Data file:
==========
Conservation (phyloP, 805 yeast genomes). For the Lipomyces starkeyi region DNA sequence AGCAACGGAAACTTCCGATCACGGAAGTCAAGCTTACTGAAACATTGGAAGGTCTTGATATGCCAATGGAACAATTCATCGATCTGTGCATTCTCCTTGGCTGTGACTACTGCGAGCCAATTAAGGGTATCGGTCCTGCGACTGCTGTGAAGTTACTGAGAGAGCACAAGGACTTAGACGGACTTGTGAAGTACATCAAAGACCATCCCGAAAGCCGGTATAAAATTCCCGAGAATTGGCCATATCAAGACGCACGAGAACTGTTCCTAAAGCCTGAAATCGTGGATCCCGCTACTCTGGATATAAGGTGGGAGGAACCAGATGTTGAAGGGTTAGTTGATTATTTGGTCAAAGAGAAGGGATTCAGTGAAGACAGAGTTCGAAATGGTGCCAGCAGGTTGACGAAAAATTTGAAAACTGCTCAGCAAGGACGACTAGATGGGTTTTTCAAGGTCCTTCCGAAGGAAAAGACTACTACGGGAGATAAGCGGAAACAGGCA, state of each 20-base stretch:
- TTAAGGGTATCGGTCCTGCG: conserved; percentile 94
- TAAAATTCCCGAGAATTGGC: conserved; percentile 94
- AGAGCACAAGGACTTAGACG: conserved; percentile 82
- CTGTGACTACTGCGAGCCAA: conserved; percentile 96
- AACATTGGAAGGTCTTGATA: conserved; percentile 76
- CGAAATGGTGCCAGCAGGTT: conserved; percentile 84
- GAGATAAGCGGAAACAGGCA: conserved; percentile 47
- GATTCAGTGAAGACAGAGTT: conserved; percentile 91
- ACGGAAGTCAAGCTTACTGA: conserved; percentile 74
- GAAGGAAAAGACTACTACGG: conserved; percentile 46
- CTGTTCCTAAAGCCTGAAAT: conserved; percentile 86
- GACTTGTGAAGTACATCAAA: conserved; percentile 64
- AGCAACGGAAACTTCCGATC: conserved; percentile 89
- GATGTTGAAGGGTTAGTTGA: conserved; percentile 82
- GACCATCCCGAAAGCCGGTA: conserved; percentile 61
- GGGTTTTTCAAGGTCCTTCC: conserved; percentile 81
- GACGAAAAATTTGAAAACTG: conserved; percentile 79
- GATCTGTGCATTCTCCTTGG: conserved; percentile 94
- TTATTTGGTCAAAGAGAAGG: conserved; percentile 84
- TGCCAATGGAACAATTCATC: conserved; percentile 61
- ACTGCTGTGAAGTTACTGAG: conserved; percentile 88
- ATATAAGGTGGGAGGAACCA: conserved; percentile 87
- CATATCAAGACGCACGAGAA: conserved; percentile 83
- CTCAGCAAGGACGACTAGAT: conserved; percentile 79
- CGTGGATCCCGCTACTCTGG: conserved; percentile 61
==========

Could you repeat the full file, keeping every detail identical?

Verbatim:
Conservation (phyloP, 805 yeast genomes). For the Lipomyces starkeyi region DNA sequence AGCAACGGAAACTTCCGATCACGGAAGTCAAGCTTACTGAAACATTGGAAGGTCTTGATATGCCAATGGAACAATTCATCGATCTGTGCATTCTCCTTGGCTGTGACTACTGCGAGCCAATTAAGGGTATCGGTCCTGCGACTGCTGTGAAGTTACTGAGAGAGCACAAGGACTTAGACGGACTTGTGAAGTACATCAAAGACCATCCCGAAAGCCGGTATAAAATTCCCGAGAATTGGCCATATCAAGACGCACGAGAACTGTTCCTAAAGCCTGAAATCGTGGATCCCGCTACTCTGGATATAAGGTGGGAGGAACCAGATGTTGAAGGGTTAGTTGATTATTTGGTCAAAGAGAAGGGATTCAGTGAAGACAGAGTTCGAAATGGTGCCAGCAGGTTGACGAAAAATTTGAAAACTGCTCAGCAAGGACGACTAGATGGGTTTTTCAAGGTCCTTCCGAAGGAAAAGACTACTACGGGAGATAAGCGGAAACAGGCA, state of each 20-base stretch:
- TTAAGGGTATCGGTCCTGCG: conserved; percentile 94
- TAAAATTCCCGAGAATTGGC: conserved; percentile 94
- AGAGCACAAGGACTTAGACG: conserved; percentile 82
- CTGTGACTACTGCGAGCCAA: conserved; percentile 96
- AACATTGGAAGGTCTTGATA: conserved; percentile 76
- CGAAATGGTGCCAGCAGGTT: conserved; percentile 84
- GAGATAAGCGGAAACAGGCA: conserved; percentile 47
- GATTCAGTGAAGACAGAGTT: conserved; percentile 91
- ACGGAAGTCAAGCTTACTGA: conserved; percentile 74
- GAAGGAAAAGACTACTACGG: conserved; percentile 46
- CTGTTCCTAAAGCCTGAAAT: conserved; percentile 86
- GACTTGTGAAGTACATCAAA: conserved; percentile 64
- AGCAACGGAAACTTCCGATC: conserved; percentile 89
- GATGTTGAAGGGTTAGTTGA: conserved; percentile 82
- GACCATCCCGAAAGCCGGTA: conserved; percentile 61
- GGGTTTTTCAAGGTCCTTCC: conserved; percentile 81
- GACGAAAAATTTGAAAACTG: conserved; percentile 79
- GATCTGTGCATTCTCCTTGG: conserved; percentile 94
- TTATTTGGTCAAAGAGAAGG: conserved; percentile 84
- TGCCAATGGAACAATTCATC: conserved; percentile 61
- ACTGCTGTGAAGTTACTGAG: conserved; percentile 88
- ATATAAGGTGGGAGGAACCA: conserved; percentile 87
- CATATCAAGACGCACGAGAA: conserved; percentile 83
- CTCAGCAAGGACGACTAGAT: conserved; percentile 79
- CGTGGATCCCGCTACTCTGG: conserved; percentile 61